The French Revolution

Timeline

Through historical buildings in Paris, impact of the French Revolution can be well seen. No other country must have faced such a bloody upheaval related to politics like the French Revolution. Monarch ruled France once upon a time and enjoyed an aristocrat and privileged life, while the slaves were peasants in the area. When people of France realized that this was enough, they made a decision to rise against the monarchs and even execute anyone who could try to claim the throne. It was at the Palace of Versailles where Louis XVI and family stayed during The October March better known as the Women’s March on Versailles that a stand was taken by the French people.

Timeline of the French Revolution ranges from October 18, 1598 to 1799.

October 18, 1598
Edict of Nantes, a law that allowed tolerance towards religions was made by Henry IV. 1661

The Versailles Palace was constructed at a cost of over $100 million dollars by Louis XIV.
April 13, 1685

Many of the Huguenots fled from France after the Edict of Nantes was abolished by Louis XIV.
1715

Death of Louis XIV took place with the country being in enormous debt due to money utilized in support of arts.

1774
During the reign of Louis XV, France was left with a bigger debt resulting from the wars that took place. Louis XV died in 1774.

1789
In 1788 the harvest was not very good. Besides this, the tax system was completely unfair which led the peasants in France to go mad at this.

May 5, 1789
For approving the tax plan, Estates – General was called for a meeting by Louis XVI.

June 17, 1789
The Tennis Court Oath was made after the declaration of the Third Estate as the National Assembly.

July 14, 1789
Bastille was stormed by the Paris people

August 4, 1789
An announcement to end serfdom and feudalism in France was made by the National

Assembly.
August 27, 1789
Declaration of the Rights of Man was issued by the National Assembly.

October 5 1789
Versailles was invaded by the women of Paris.
1790

Passing of the Civil Constitution of the Clergy took place.
1791

The Constitution was adopted.
June 20, 1791

An effort was made by Louis XVI and family to flee France, however, they were arrested.
April 20, 1792

War was declared on Austria by France.
September 1792

First meeting was held by the National Convention.
January 21, 1793

Sentencing of Louis XVI to the guillotine
August 1793

Men with able bodies were called to join the army as per the national draft.
September 1793 to July 1794

Around twenty to forty thousand people were sentenced to death by the Reign of Terror Court.

July 27, 1794
Robespierre was arrested by the National Convention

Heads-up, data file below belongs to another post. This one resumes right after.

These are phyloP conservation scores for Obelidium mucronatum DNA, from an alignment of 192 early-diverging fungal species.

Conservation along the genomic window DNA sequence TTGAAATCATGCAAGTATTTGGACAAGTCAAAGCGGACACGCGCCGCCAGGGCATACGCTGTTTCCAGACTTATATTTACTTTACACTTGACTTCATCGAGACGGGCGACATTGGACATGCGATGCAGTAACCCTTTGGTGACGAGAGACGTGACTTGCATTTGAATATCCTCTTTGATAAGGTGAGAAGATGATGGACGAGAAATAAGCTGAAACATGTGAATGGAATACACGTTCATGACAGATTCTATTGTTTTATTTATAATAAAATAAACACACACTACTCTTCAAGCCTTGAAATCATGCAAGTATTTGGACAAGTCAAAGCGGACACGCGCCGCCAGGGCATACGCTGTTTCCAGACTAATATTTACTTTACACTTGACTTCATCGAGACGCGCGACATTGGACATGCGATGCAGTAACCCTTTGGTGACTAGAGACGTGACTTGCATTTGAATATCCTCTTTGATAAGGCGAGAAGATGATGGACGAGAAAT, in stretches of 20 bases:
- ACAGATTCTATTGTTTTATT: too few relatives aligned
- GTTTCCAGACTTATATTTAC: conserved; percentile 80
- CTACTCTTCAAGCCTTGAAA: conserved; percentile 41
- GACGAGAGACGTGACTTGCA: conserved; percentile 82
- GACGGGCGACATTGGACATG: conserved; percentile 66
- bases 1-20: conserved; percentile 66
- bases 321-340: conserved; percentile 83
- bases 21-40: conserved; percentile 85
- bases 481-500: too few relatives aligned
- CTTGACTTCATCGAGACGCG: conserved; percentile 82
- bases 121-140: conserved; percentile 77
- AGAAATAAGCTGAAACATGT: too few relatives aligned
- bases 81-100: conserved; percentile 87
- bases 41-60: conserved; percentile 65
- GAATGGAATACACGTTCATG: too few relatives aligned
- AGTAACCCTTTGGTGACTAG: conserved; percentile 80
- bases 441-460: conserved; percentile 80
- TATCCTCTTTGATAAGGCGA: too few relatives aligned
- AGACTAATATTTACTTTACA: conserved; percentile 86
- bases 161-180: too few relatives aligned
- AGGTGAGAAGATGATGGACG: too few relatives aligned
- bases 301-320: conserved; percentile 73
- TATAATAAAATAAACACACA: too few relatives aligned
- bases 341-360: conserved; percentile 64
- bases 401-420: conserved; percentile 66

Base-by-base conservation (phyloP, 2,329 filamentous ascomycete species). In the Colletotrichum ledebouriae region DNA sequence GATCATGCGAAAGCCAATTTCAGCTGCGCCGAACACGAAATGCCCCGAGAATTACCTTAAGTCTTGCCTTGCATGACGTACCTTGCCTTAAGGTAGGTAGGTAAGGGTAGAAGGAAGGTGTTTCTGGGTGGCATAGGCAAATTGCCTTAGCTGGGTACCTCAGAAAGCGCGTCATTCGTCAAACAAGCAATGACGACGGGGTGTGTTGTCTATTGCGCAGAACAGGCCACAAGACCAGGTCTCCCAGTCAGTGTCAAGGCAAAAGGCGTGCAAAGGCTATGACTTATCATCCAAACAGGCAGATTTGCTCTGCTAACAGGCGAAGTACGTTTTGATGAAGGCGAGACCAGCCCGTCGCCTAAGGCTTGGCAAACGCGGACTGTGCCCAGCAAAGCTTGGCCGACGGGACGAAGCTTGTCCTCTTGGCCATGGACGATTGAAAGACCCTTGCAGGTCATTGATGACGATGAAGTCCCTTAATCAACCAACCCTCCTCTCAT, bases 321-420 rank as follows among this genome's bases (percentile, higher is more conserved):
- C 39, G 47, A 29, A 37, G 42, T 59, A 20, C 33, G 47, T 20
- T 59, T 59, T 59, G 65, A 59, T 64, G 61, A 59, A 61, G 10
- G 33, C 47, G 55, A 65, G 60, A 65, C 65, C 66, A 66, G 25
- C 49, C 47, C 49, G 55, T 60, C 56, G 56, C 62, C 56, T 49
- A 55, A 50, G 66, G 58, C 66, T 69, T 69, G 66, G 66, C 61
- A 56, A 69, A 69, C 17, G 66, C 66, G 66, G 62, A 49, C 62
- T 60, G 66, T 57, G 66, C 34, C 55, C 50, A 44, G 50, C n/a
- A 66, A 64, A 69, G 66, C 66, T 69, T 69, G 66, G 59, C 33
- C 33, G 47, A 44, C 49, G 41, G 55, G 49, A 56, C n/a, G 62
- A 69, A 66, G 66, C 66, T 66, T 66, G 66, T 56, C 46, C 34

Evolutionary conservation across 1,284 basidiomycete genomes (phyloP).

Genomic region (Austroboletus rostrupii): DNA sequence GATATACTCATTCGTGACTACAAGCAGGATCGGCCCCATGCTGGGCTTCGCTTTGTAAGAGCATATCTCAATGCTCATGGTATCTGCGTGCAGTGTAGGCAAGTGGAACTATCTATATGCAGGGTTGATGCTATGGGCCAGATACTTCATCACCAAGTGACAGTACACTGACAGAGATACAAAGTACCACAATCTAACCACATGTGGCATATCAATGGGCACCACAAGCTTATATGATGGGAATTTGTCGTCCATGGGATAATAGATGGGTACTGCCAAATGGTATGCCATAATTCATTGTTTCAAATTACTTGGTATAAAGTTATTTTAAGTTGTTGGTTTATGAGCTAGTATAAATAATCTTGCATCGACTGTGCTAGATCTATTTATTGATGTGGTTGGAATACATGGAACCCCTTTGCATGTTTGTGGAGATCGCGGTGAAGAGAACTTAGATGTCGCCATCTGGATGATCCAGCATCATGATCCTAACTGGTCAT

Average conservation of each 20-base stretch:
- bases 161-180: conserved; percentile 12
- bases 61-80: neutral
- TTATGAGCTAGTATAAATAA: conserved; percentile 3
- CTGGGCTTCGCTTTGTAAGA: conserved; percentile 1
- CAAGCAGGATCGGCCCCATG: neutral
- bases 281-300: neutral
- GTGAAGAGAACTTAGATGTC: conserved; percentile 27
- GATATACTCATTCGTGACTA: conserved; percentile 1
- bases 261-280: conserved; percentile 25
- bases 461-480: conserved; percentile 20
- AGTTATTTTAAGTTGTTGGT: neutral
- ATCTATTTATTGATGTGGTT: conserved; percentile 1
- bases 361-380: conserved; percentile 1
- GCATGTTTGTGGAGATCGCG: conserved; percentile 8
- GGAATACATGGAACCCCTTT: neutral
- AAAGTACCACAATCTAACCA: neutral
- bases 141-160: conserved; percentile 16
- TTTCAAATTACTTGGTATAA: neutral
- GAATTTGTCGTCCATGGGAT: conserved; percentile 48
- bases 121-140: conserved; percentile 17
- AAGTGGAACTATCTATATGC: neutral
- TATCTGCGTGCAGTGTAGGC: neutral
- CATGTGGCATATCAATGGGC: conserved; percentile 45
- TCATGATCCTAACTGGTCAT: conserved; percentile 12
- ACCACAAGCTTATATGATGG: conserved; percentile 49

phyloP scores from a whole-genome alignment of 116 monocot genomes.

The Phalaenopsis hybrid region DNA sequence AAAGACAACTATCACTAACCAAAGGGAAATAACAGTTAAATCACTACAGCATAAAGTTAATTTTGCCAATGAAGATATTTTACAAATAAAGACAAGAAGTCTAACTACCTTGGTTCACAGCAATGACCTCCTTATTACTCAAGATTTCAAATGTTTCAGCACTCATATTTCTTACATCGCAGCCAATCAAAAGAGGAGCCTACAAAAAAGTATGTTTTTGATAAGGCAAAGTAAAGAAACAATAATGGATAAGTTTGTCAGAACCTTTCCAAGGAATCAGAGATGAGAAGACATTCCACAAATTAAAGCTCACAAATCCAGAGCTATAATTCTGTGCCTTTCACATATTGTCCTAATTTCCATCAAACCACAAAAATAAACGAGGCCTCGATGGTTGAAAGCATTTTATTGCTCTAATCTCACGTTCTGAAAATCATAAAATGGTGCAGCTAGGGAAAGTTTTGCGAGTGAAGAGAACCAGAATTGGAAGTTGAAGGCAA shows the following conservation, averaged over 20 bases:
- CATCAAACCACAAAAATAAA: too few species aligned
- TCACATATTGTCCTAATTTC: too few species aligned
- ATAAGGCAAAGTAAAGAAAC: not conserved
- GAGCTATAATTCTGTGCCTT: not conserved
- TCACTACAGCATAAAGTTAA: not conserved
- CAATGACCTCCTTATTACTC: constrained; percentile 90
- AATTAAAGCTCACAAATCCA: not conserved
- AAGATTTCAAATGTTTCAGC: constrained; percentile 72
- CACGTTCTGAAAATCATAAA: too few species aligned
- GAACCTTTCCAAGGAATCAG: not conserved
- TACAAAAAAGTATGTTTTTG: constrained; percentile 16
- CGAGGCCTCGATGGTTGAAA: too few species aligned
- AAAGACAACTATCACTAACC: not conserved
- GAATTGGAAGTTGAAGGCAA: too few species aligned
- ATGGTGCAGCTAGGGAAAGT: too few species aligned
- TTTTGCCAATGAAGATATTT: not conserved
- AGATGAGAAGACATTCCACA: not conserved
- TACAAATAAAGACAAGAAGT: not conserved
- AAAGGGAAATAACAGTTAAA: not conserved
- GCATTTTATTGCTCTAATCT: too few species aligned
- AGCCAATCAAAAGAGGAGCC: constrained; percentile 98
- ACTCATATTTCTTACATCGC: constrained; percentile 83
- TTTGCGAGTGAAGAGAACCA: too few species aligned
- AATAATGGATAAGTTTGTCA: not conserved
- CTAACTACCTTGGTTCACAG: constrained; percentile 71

July 28, 1794
Beheading of Robespierre.
1795

Adoption of the new Constitution took place.
1799
Fall of the Directory and the end of the French Revolution.

Different Social And Political Causes

There was a lot of economic and social unrest during the major part of the historical French Revolution. Economic condition deteriorated immensely in France along with stagnant political and social condition and intellectual development. Social position of the Bourgeoisie or the middle class people was the worst, ever. The educated class had to pay very heavy taxes while the clergy and nobles who ruled were exempted from paying any kind of tax.

Social causes

Many people belonged to the working class. Their hard earned money was being utilized for various extravagances of the court, filling up the treasury, financing wars with foreign countries, and repayment of the country’s debt. Absolute monarchy had been well consolidated by the King who should have actually, ended feudalism. However the poor peasants continued to remain bounded with the feudal lords who adopted contracts that were extremely unfair. The working class people were completely oppressed and frustrated with the rule of monarchs. Even if the monarchy proved to be successful in providing adequate defense to France from invaders, and helped in sorting disputes and religious issues internally, it was not very fair to the general public.

Economic causes

Due to rising costs of basic necessities including bread, it was difficult for the French people to afford a sustainable and respectable lifestyle. To finance and run the government, the working class was forced to pay very heavy taxes which caused a heavy burden on them. Within the bourgeoisie or the working class people, there was a lot of resentment. Their main aim was to have an equal governance system in France. In the entire French Revolution, the working class people can be termed as the forerunners, actually. This social awakening also had another side and that was, the importance of believing in God too was gradually decreasing.